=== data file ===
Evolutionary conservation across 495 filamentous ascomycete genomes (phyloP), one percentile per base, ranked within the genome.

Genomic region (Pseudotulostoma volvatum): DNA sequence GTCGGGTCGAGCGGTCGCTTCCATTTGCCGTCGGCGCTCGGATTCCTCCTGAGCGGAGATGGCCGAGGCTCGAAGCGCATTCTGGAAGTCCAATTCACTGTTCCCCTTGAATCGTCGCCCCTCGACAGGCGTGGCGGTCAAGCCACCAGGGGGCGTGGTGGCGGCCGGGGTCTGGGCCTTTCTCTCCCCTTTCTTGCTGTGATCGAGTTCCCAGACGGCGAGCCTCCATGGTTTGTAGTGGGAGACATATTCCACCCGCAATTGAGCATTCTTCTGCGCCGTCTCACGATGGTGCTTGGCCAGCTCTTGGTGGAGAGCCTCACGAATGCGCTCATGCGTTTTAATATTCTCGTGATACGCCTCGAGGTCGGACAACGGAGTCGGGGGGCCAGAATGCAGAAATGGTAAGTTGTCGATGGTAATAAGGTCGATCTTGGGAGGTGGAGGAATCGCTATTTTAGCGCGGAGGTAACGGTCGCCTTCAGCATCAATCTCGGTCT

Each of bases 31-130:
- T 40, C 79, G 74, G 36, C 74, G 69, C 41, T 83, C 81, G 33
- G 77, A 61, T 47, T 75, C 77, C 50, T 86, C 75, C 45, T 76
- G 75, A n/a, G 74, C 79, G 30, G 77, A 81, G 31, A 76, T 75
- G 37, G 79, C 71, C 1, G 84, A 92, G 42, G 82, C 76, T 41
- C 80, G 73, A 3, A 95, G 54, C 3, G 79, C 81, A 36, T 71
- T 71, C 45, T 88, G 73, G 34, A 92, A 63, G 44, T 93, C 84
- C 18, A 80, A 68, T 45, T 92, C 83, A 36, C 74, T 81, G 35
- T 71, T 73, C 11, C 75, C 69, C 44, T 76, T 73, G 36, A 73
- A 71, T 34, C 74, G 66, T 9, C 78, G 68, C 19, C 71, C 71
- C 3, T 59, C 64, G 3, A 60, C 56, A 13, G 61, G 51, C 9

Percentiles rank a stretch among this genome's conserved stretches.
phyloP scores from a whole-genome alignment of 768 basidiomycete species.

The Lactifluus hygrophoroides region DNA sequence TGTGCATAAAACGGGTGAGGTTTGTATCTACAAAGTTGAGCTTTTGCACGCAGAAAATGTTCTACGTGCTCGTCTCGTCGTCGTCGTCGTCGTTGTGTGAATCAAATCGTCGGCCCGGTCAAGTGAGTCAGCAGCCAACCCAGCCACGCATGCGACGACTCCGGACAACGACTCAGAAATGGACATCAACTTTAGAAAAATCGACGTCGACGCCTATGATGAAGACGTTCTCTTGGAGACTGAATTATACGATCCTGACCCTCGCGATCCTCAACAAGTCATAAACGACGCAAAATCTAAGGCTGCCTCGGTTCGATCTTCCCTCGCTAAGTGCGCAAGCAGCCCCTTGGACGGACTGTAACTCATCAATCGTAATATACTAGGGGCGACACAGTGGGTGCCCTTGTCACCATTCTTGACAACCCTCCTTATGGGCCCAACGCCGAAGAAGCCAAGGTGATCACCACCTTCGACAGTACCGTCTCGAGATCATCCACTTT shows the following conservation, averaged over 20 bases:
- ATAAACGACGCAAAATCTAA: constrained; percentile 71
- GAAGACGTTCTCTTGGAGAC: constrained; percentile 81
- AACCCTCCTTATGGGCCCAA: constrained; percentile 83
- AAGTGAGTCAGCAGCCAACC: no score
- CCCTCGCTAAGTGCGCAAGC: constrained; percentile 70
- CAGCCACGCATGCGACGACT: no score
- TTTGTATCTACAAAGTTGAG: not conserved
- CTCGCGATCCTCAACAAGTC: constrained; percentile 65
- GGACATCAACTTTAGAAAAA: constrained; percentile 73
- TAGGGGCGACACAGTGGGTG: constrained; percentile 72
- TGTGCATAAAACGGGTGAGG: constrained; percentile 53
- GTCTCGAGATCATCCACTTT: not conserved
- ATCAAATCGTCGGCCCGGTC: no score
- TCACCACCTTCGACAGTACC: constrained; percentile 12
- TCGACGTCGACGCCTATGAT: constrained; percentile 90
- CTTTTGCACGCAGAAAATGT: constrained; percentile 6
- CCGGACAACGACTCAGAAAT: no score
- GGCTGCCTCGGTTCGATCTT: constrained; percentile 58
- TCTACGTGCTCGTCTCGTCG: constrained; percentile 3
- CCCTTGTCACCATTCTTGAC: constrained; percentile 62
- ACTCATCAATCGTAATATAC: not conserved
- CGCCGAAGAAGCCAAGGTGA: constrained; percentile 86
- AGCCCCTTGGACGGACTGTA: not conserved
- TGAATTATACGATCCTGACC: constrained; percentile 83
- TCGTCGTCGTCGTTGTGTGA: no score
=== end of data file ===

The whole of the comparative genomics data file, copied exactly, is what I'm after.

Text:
Evolutionary conservation across 495 filamentous ascomycete genomes (phyloP), one percentile per base, ranked within the genome.

Genomic region (Pseudotulostoma volvatum): DNA sequence GTCGGGTCGAGCGGTCGCTTCCATTTGCCGTCGGCGCTCGGATTCCTCCTGAGCGGAGATGGCCGAGGCTCGAAGCGCATTCTGGAAGTCCAATTCACTGTTCCCCTTGAATCGTCGCCCCTCGACAGGCGTGGCGGTCAAGCCACCAGGGGGCGTGGTGGCGGCCGGGGTCTGGGCCTTTCTCTCCCCTTTCTTGCTGTGATCGAGTTCCCAGACGGCGAGCCTCCATGGTTTGTAGTGGGAGACATATTCCACCCGCAATTGAGCATTCTTCTGCGCCGTCTCACGATGGTGCTTGGCCAGCTCTTGGTGGAGAGCCTCACGAATGCGCTCATGCGTTTTAATATTCTCGTGATACGCCTCGAGGTCGGACAACGGAGTCGGGGGGCCAGAATGCAGAAATGGTAAGTTGTCGATGGTAATAAGGTCGATCTTGGGAGGTGGAGGAATCGCTATTTTAGCGCGGAGGTAACGGTCGCCTTCAGCATCAATCTCGGTCT

Each of bases 31-130:
- T 40, C 79, G 74, G 36, C 74, G 69, C 41, T 83, C 81, G 33
- G 77, A 61, T 47, T 75, C 77, C 50, T 86, C 75, C 45, T 76
- G 75, A n/a, G 74, C 79, G 30, G 77, A 81, G 31, A 76, T 75
- G 37, G 79, C 71, C 1, G 84, A 92, G 42, G 82, C 76, T 41
- C 80, G 73, A 3, A 95, G 54, C 3, G 79, C 81, A 36, T 71
- T 71, C 45, T 88, G 73, G 34, A 92, A 63, G 44, T 93, C 84
- C 18, A 80, A 68, T 45, T 92, C 83, A 36, C 74, T 81, G 35
- T 71, T 73, C 11, C 75, C 69, C 44, T 76, T 73, G 36, A 73
- A 71, T 34, C 74, G 66, T 9, C 78, G 68, C 19, C 71, C 71
- C 3, T 59, C 64, G 3, A 60, C 56, A 13, G 61, G 51, C 9

Percentiles rank a stretch among this genome's conserved stretches.
phyloP scores from a whole-genome alignment of 768 basidiomycete species.

The Lactifluus hygrophoroides region DNA sequence TGTGCATAAAACGGGTGAGGTTTGTATCTACAAAGTTGAGCTTTTGCACGCAGAAAATGTTCTACGTGCTCGTCTCGTCGTCGTCGTCGTCGTTGTGTGAATCAAATCGTCGGCCCGGTCAAGTGAGTCAGCAGCCAACCCAGCCACGCATGCGACGACTCCGGACAACGACTCAGAAATGGACATCAACTTTAGAAAAATCGACGTCGACGCCTATGATGAAGACGTTCTCTTGGAGACTGAATTATACGATCCTGACCCTCGCGATCCTCAACAAGTCATAAACGACGCAAAATCTAAGGCTGCCTCGGTTCGATCTTCCCTCGCTAAGTGCGCAAGCAGCCCCTTGGACGGACTGTAACTCATCAATCGTAATATACTAGGGGCGACACAGTGGGTGCCCTTGTCACCATTCTTGACAACCCTCCTTATGGGCCCAACGCCGAAGAAGCCAAGGTGATCACCACCTTCGACAGTACCGTCTCGAGATCATCCACTTT shows the following conservation, averaged over 20 bases:
- ATAAACGACGCAAAATCTAA: constrained; percentile 71
- GAAGACGTTCTCTTGGAGAC: constrained; percentile 81
- AACCCTCCTTATGGGCCCAA: constrained; percentile 83
- AAGTGAGTCAGCAGCCAACC: no score
- CCCTCGCTAAGTGCGCAAGC: constrained; percentile 70
- CAGCCACGCATGCGACGACT: no score
- TTTGTATCTACAAAGTTGAG: not conserved
- CTCGCGATCCTCAACAAGTC: constrained; percentile 65
- GGACATCAACTTTAGAAAAA: constrained; percentile 73
- TAGGGGCGACACAGTGGGTG: constrained; percentile 72
- TGTGCATAAAACGGGTGAGG: constrained; percentile 53
- GTCTCGAGATCATCCACTTT: not conserved
- ATCAAATCGTCGGCCCGGTC: no score
- TCACCACCTTCGACAGTACC: constrained; percentile 12
- TCGACGTCGACGCCTATGAT: constrained; percentile 90
- CTTTTGCACGCAGAAAATGT: constrained; percentile 6
- CCGGACAACGACTCAGAAAT: no score
- GGCTGCCTCGGTTCGATCTT: constrained; percentile 58
- TCTACGTGCTCGTCTCGTCG: constrained; percentile 3
- CCCTTGTCACCATTCTTGAC: constrained; percentile 62
- ACTCATCAATCGTAATATAC: not conserved
- CGCCGAAGAAGCCAAGGTGA: constrained; percentile 86
- AGCCCCTTGGACGGACTGTA: not conserved
- TGAATTATACGATCCTGACC: constrained; percentile 83
- TCGTCGTCGTCGTTGTGTGA: no score